5. Are Porte, Pinault, Valverde, van Garderen and co willing to jeopardize a good shot at a podium with a strategy to isolate Nibali on the Col de Palaquit? Absent Contador and Talansky (and perhaps Quintana), I think Astana will be able to use the USPS/Sky playbook and dissuade attacks on the Col de Palaquit, leaving the fight for 2nd+ places to the last few kms of Chamrousse. I hope to be proven wrong – the likelihood of which has increased exponentially as a result of publishing my view!

    • Nobody will take risks that are more likely to benefit others. For example if Movistar or Sky put the pressure on Astana on the Col de Palaquit with 45km to go then Astana might sit back and let them tire themselves out.

      I’d like to see fireworks today but it might be strength-sapping day with the probing attacks reserved for tomorrow when any attack should be rewarded with a bigger time gap.

  6. Could be a very good call on Brice Feillu, INRNG – in a break of strong riders with a few more focussed (initially at least) on KOM points than the stage win.

      • Yeah, it’s not going to happen is it? De Marchi, Kadri and Visconti are too much of a threat to Rodriguez in the KOM to let this go and those three are too much of the fire-power and consituents of the group for the others in the break to ask them politely to back into the peloton.

  7. I think Chris Horner deserves a mention going into today’s stage. Nobody wants to mention this guy. He starts today 16th. I wouldn’t be surprised at all if he cracks into the top 10. He’s been laying low, staying out of trouble (as far as I know because nobody talks about him!). I know this: he’s 16th, I haven’t seen any images of him on the ground and I’ve seen none of him off the back. He should be pretty fresh too, considering his lack of racing coming into the tour. Sounds a lot like his condition going into the Vuelta last year. Hmm… I know the Vuelta is not the Tour, but still, if he keeps it up I see him top 5 in Paris. Time will tell, but I think a grand tour winner in the last year sitting pretty in the top 20 going into the real mountains deserves a mention.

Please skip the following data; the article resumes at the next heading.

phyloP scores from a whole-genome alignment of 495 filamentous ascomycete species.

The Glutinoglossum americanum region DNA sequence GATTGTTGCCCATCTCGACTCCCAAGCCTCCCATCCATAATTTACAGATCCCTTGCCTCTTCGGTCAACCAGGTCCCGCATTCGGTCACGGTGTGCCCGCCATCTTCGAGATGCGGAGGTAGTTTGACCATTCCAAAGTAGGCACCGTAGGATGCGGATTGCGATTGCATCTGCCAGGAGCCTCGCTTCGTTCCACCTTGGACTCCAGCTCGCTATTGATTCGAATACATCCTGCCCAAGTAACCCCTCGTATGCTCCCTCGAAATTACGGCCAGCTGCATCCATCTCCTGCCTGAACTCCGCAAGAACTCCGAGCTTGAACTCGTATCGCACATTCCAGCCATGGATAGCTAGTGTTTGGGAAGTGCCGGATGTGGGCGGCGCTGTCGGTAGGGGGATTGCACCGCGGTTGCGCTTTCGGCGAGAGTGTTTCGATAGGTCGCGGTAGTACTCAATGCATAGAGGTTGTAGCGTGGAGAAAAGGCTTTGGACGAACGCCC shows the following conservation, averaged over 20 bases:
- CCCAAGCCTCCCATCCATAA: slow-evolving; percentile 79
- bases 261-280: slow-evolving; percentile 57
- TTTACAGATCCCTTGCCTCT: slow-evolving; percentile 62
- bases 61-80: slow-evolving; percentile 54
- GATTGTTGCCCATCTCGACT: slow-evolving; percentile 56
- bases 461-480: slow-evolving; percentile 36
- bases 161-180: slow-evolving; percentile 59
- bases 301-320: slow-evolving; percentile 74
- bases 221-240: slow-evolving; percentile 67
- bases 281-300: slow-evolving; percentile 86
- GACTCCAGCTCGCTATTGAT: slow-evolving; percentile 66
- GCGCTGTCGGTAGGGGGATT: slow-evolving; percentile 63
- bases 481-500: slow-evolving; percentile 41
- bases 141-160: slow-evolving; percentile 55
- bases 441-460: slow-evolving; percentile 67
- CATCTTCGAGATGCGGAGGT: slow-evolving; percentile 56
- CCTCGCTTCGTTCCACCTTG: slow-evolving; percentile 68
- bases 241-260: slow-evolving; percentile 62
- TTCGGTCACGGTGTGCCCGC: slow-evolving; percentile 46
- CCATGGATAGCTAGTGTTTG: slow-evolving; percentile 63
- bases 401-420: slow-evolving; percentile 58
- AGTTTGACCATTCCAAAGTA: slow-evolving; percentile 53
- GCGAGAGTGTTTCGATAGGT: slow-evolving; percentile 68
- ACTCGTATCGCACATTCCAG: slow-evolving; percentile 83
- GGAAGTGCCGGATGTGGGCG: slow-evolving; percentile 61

• CH has been riding for Rui Costa. In every mountain stage he has been pacing Rui the moment he falls off the pace.

      Hopefully CH is conserving for a Vuelta defense. The Vuelta is shaping up to have a star studded GC battle with all Tour casualties.

  8. I’d be interested to see what Sky could do with Pinot is the rumours are true. Looking at him in that picture, he looks to be carrying a couple of extra kilos in upper body mass compared to the likes of Froome, Bertie, Nibbles.

    Given his previous demons with descending, which he seems to have under control, he might have the mental strength to work well in the Sky regimen.

  9. Great job with your pre-race favorites list. It contains finishers #1 and 3-7. Only Porte didn’t make the list

  10. It was quite interesting watching the young and fiery Pinot barking at Val on the final climb. Val just shaking his head and probably saying, there is a long way to go on this stage and in the Tour.

    Had Pinot been barking at an old schooler like Hinault, Pinot would have been stopped dead in his tracks by a tyre pump in his wheel.

    • I read that very differently. Valverde started playing games for some reason, and Pinot got rightly p*ssed off. If those two had worked they might have got a lot closer to Nibali in the end. It felt like Valverde has settled for 2nd already and is looking to protect that…

    • lol guys.

      Not comparing Val to Hinault.

      Just saying if Pinot had barked at Hinault, Piniot would still be pulling the asphalt out of his skin. !